I am looking at species richness and number of threatened species across the landscape in eastern Africa and will explain briefly how you can create a map based on data from the IUCN Red List of Threatened Species spatial data set. From this site you can download expert validated range maps of species belonging to the taxonomic groups terrestrial mammals, reptiles and amphibians.
The maps are available as shapefiles. Not as one layer per species, but one (very) large shapefile that contains all the distribution maps of that group. If you don’t need it for the whole world, the first step you probably want to do is to clip the layer to your area of interest (there are various tools available in QGIS or you can do this from the command line using ogr2ogr.
If you import these shapefiles in GRASS GIS, they will be broken up into unique polygons. This is because GRASS GIS is a topological GIS as explained in more detail here, and therefore does not allow overlapping polygons. So, if you import the shapefile with terrestrial mammals for east Africa, you get something like this:
Already one can see some interesting patterns there, and the next step is to compute a map with the number of species. The number of species at any given location is of course the same as the number of overlapping polygons at that location. But how do we get that number? And didn’t I just wrote that there are no overlapping polygons in GRASS GIS?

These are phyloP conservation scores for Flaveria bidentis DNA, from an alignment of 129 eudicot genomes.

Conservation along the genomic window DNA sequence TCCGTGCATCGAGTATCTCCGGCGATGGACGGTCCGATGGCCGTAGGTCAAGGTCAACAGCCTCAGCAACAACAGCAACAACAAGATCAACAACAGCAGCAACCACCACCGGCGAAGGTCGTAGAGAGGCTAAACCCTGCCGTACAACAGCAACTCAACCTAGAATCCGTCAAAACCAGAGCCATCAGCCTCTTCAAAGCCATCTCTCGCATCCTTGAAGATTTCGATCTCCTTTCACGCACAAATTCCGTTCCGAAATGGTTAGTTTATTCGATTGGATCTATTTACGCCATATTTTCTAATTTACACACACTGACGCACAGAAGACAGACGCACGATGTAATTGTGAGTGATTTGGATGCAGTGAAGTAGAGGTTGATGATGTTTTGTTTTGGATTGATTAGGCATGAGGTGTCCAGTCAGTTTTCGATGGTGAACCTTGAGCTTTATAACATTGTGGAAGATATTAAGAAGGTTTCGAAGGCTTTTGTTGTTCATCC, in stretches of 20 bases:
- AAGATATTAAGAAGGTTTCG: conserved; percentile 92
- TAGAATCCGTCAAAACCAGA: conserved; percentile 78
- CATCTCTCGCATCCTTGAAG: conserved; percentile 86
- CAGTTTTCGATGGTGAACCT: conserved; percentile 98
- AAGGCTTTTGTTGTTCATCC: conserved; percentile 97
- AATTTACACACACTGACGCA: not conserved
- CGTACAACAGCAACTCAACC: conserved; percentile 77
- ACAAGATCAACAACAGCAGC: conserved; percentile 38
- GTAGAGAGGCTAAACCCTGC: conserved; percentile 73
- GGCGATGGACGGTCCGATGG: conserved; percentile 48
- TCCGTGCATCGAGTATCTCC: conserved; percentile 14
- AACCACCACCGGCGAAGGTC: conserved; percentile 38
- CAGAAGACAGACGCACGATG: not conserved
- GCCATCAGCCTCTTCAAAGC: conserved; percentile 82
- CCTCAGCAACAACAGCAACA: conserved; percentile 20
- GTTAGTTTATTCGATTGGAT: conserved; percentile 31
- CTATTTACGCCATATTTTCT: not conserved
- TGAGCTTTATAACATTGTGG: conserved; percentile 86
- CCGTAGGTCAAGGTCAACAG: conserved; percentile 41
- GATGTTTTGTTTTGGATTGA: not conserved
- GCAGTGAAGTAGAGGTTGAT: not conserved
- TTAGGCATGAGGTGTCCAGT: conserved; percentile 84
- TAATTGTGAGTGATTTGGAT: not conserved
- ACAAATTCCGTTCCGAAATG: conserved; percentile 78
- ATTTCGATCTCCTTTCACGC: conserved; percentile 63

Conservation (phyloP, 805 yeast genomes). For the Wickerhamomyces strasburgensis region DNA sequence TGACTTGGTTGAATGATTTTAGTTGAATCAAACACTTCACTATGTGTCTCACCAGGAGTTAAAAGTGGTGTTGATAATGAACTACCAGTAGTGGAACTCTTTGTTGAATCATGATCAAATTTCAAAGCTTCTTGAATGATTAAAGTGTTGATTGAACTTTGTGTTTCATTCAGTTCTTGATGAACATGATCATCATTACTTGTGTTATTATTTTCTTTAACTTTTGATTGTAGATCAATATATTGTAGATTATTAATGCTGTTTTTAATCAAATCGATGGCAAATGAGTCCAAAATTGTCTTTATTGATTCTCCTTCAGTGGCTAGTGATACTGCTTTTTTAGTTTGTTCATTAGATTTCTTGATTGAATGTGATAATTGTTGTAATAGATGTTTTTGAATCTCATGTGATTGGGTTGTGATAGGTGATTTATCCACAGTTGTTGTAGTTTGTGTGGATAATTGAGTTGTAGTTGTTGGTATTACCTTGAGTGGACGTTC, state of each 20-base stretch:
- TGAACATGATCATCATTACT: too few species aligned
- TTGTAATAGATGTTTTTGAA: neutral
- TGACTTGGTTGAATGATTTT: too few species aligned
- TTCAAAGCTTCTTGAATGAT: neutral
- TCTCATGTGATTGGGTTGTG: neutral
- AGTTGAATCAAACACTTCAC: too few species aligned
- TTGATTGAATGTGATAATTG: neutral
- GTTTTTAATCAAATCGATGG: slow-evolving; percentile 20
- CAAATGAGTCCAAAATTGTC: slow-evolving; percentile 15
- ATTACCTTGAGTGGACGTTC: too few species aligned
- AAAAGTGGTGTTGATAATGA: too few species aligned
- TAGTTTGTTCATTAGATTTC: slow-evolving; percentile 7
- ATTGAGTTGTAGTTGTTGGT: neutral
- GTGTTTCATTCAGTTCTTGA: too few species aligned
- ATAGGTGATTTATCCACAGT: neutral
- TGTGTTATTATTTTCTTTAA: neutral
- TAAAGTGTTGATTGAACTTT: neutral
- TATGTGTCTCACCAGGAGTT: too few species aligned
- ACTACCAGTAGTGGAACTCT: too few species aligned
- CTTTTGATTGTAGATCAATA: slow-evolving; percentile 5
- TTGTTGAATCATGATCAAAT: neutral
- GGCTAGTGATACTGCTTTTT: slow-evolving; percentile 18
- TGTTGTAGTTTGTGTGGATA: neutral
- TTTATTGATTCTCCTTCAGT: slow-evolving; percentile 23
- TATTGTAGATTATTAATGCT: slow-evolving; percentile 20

First a little bit of background about how GRASS GIS handles vector layers and attribute tables. Each polygon (unique feature) will have one or more records in the attribute table. The map features (geometries) are linked to their attributes via what is called a Layer in GRASS GIS.
As explained here, a vector layer can be linked to more than one attribute tables (note, it doesn’t need to be linked to a table), which is really neatly illustrated in Figure 1 on this page. If you import a vector layer with overlapping polygons, you will get a vector map with two layers. One that connects the polygons with the attribute table as explained above, and a layer 2 with categories that represent for each feature (polygon) the number of overlapping polygons in the original vector layer (with no linked to an attribute table).
This means GRASS is already doing automatically what I was asking for; counting the number species ( = number of overlapping polygons). Only, we don’t have those values in an attribute table so we cannot create a species-count map directly. The arguably easiest way is to convert the vector layer to a raster layer, whereby the raster values will be based on the values of Layer 2.
You do this using the v.to.rast command, directly from the command line, or using the GUI like above (menu: vector: map type conversion: vector to raster). Make sure to select as source of raster values ‘cat’. And under the optional tab, select layer = 2 (layer number of name option).
Next, select a nice colour palette for your raster layer and you’ll have your map depicting the number of species listed (and mapped) for the IUCN red list.
This is only a first step, and there is much more you can get out of this data. For example, you can combine the maps with information species current threat status, population size and species habitat preference; all available from the IUCN red list. See for example this nice blog post about Assessing habitat specialization using IUCN data.